All of it!  Save every image!  If you see it now, save it now.  You may not have easy access to it again.  And don't forget to record citation information.

Additional suggestions from comments to this post
  • Right click on an image and click save to save an image to your computer, not just to your online tree.   If the company that hosts your tree goes south or you don't want to pay for a subscription any longer, you won't have the images of those documents.  From Linda Stufflebean of Empty Branches on the Family Tree.
  • When others give you documents, photographs, or any other family history information (either digitally or on paper), record who gave it to you including name and contact information.  If photographs be sure to record who's in the photograph if that's known.  We think we'll remember in a few years but we may not.  From Wendy of Jollette Etc.


Copyright © 2016 Nancy Messier. All Rights Reserved. .

Monday, June 20, 2016

Last Ditch Effort

In a last ditch effort to take advantage of the newspapers on MyHeritage before they go away on June 21, I spent some time yesterday and today searching for several ancestors.

I found this "blurb" for an article in a Steubenville, Ohio, newspaper where my great-grandfather Henry Meinzen lived.

You know how the text example is sometimes/often garbled.  It is in this, too, but there's a string of words that stood out to me, just before the highlighted "Henry Meinzen."  Here's a transcription in case you can't read it.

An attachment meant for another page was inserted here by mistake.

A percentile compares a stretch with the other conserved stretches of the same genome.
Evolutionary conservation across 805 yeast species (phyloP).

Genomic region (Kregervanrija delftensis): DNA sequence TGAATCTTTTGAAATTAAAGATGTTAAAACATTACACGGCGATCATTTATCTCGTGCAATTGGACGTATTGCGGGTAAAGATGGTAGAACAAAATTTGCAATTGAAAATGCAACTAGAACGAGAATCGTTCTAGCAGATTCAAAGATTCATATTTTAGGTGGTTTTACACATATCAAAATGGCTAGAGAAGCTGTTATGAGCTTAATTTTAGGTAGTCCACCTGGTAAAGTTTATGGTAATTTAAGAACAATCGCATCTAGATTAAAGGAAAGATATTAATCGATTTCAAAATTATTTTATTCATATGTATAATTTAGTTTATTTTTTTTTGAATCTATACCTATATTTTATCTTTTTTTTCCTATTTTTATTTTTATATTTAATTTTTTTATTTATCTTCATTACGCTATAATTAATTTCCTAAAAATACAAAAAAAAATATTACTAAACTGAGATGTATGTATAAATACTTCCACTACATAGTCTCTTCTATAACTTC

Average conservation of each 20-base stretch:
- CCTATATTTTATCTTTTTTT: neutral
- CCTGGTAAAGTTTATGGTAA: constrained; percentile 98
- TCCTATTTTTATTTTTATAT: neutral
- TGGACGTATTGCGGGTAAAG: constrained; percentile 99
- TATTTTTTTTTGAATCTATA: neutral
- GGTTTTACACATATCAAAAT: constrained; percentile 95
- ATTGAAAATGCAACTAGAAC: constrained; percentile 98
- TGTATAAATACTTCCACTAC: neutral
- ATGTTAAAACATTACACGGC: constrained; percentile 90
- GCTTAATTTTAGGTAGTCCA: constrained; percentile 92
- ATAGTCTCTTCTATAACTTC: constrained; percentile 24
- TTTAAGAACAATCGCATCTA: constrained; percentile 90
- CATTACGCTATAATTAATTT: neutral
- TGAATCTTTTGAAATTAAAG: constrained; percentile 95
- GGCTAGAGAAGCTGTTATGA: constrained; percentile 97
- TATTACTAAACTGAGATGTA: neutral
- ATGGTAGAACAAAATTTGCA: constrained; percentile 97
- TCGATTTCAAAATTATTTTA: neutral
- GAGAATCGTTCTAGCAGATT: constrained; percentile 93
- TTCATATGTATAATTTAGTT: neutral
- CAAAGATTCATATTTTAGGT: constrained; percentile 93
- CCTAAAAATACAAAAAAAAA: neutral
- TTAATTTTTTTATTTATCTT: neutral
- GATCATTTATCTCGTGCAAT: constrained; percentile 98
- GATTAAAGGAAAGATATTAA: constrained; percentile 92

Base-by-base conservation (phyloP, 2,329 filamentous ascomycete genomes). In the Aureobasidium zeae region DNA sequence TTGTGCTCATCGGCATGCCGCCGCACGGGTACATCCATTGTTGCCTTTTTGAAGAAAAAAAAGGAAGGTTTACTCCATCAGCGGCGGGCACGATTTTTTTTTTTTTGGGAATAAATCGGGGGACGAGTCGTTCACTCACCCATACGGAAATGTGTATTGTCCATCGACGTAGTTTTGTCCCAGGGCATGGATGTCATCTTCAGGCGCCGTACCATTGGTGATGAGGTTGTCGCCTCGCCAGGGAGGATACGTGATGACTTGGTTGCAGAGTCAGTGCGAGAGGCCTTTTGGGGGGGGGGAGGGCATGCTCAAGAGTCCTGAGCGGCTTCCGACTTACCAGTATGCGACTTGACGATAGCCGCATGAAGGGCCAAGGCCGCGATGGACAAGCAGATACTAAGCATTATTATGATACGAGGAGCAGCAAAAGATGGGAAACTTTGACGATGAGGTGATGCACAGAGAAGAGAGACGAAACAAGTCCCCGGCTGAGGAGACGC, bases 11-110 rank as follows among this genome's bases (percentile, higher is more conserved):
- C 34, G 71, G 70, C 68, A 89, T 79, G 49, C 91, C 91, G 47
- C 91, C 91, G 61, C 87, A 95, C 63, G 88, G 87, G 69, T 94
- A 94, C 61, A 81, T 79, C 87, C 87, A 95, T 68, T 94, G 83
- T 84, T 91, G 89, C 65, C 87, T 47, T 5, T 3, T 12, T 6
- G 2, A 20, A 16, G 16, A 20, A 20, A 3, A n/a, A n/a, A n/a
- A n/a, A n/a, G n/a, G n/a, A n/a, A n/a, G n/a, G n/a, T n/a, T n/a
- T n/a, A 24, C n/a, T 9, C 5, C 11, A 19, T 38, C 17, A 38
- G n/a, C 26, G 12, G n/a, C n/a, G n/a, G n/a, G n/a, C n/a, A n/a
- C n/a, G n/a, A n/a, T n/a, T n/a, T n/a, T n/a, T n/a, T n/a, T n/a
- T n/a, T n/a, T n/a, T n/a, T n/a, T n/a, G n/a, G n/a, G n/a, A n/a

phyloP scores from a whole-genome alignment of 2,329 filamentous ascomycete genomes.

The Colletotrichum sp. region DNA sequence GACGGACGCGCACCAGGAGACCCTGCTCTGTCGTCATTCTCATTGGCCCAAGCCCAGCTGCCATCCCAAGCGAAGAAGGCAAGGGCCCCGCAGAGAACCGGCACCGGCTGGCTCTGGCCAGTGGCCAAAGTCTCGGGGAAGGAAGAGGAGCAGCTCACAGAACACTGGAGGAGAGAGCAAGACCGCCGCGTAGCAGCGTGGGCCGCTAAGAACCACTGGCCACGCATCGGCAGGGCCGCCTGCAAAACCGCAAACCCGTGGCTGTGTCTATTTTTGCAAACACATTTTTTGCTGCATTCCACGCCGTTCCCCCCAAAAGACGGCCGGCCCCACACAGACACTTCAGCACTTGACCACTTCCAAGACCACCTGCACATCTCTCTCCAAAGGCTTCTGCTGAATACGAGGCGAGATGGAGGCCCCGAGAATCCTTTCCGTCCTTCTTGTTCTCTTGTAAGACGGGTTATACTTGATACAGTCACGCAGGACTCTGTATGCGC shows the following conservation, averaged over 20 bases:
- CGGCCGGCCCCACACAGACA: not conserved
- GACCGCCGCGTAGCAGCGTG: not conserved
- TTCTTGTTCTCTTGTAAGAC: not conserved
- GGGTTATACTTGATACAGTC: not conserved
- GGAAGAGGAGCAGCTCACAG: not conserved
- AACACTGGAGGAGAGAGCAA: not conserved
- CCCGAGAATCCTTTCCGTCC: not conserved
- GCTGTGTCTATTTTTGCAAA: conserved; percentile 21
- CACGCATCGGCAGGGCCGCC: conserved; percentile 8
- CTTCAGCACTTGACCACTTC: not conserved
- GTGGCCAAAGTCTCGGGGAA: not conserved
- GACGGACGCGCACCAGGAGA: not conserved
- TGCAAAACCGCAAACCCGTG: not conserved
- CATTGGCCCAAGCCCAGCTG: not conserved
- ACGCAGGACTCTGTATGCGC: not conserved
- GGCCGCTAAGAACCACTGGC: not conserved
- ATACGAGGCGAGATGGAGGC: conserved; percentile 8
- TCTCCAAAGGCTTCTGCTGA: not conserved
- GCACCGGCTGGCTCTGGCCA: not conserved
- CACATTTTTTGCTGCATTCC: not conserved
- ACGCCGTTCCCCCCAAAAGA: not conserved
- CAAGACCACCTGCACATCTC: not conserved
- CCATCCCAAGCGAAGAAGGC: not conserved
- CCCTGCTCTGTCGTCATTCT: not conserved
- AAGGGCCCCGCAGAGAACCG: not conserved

"... of this llnson on an auto trip to Pittsburgh ' city and one brother Henry Meinzen
     to attend the golden wedding anni-' also of this city, versary of their parents, Mr.' and
     J. C. "Stills, congratulatings from a Dr..."

When I saw "one brother Henry Meinzen" my eyes perked up.  (Yes, sadly, I jumped to the conclusion that this transcription of four words appeared in the newspaper in exactly this sequence.)  You know how fast your brain works out a problem like this.  There were two Henry Meinzens living in Steubenville in 1920.  It took me only a second or two to know this was not the younger Henry Meinzen because he was a brother to 14 siblings, several of whom were still alive.  Had the article been about one of the younger Henry's siblings, the wording would have been different.

But the older Henry Meinzen?  I've been looking for his family since 2006 without success.  All I know about his family of origin has come from family information and his 1925 obituary that tells me he had one brother, Karl, still in Germany and that his father's name was Karl.  So what's this about "one brother Henry Meinzen?"

Could this be the long-searched-for family member I've been hoping to find, one of Henry's siblings?  Right there in Steubenville, too, since it's a Steubenville newspaper?  And how could Henry's sibling never have been mentioned among family resources/records/memories if he/she lived in Steubenville?  But perhaps this is an error in the newspaper, or in the "blurb."